Listen to National Geographic Weekend

Episode 1211—Air Date: March 11, 2012

  • 00:11:00 Conrad Anker

    The hardest part of climbing Mt. Everest? Other than the actual climbing, Conrad Anker says that melting enough snow to keep yourself hydrated can take up to five hours per day. His favorite mountain-top snack? Pringles. Anker looks forward to his next ascent of Everest, planned for this upcoming spring.

  • 00:09:00 Ryan Killackey

    The Amazon is a dangerous place. So many things can lead to a serious injury, from microscopic parasites to the jaguars. Filmmaker Ryan Killackey shares his experiences roughing it in the Ecuadorean Amazon, documenting oil companies as they take advantage of the abundant natural resources, and development’s effects on plants, animals and the native tribes that call the jungle home.

  • 00:06:00 John Lancaster

    Individual leaders elected in democratic nations cannot unilaterally decide to uproot a country’s capital and build an entirely new city in a frozen steppe. Since this isn’t an issue in Kazakhstan, President Nazarbayev moved the capital from balmy Almaty to frigid Astana. John Lancaster wrote about the glitzy new city in the February issue of National Geographic magazine.

  • 00:08:00 Enric Sala

    National Geographic Explorer in Residence, Enric Sala discusses his recent findings from an exploration of the bottom of the Mediterranean Sea. He discovered that humans have nearly eaten their way through the fish that once teemed through the waters and invasive species are filling the void left behind.

  • David Braun, editor of National Geographic Daily News, joins Boyd to discuss methods of protecting whales and dolphins from underwater noise pollution. The answer: a curtain of bubbles.

  • American musical ambassadors Mountain Quickstep did a tour of Eastern Europe introducing musicians in Turkey, Bulgaria, Kosovo, and Moldova to Bluegrass music. They tell Boyd about music’s ability to cross language lines and bridge disparate cultures.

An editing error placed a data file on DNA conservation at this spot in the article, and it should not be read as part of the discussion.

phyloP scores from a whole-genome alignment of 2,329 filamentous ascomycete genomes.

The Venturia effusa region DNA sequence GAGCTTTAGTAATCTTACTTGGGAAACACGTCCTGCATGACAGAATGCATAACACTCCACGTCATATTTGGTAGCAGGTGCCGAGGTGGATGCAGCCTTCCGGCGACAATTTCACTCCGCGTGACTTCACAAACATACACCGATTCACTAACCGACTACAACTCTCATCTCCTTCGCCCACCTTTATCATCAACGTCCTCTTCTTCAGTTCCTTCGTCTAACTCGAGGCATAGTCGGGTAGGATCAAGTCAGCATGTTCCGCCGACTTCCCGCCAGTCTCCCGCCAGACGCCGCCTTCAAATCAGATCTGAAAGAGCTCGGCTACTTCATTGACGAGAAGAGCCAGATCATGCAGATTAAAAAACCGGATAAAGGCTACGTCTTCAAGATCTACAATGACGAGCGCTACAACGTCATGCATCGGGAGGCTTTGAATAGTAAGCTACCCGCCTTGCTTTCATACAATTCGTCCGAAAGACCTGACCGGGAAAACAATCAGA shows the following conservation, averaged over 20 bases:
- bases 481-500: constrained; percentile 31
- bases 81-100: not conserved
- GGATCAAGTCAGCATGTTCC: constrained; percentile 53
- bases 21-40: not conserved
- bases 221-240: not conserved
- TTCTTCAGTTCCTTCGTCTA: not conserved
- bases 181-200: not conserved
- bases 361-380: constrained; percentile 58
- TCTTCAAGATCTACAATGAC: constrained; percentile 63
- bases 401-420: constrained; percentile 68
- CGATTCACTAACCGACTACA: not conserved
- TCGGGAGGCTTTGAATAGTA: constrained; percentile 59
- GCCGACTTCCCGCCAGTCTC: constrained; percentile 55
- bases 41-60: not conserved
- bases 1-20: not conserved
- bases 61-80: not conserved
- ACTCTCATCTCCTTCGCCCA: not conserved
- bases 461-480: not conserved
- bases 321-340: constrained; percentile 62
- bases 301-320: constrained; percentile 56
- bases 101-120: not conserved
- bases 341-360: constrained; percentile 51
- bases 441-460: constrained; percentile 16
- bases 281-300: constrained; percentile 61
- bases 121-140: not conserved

• 00:09:00 Ken Welch

    Grantee Ken Welch says that he feels like Wile E. Coyote when he’s sitting with a box-trap, waiting for a hummingbirdto fly in for a meal. Unlike the cartoon coyote, Welch is able to catch the birds and microchip them to monitor their calorie count as they double their weight to prepare for their long migrations from eastern Canada to Mexico.

  • 00:06:00 Julie Scardina

    Many animals are their own advocates when it comes to promoting conservation. An elephant’s expressive eyes, a jaguar’s beautiful coat or a dolphin’s playfulness speak for themselves. But in Wildlife Heroes, author Julie Scardina shares stories of dedicated conservationists who work to save less beloved animals like seahorses and pangolins.

  • 00:08:00 Amy Higgins

    When most people think of India, tropical monsoons and humid jungles generally come to mind. But at the northern end of the country, there is an arid desert in the foothills of the Himalayas that struggle to get the water it needs – grantee Amy Higgins studies the effects of artificial glaciers that are being built to help sustain the area’s farms.

  • In his regular Wild Chronicles segment, Boyd shares the story about his time down on the bayous of Louisiana, speaking with American music legends Dewey Balfa and Sady Courville. A very young Boyd Matson is featured in this archival footage shot on location with the Cajun fiddlers.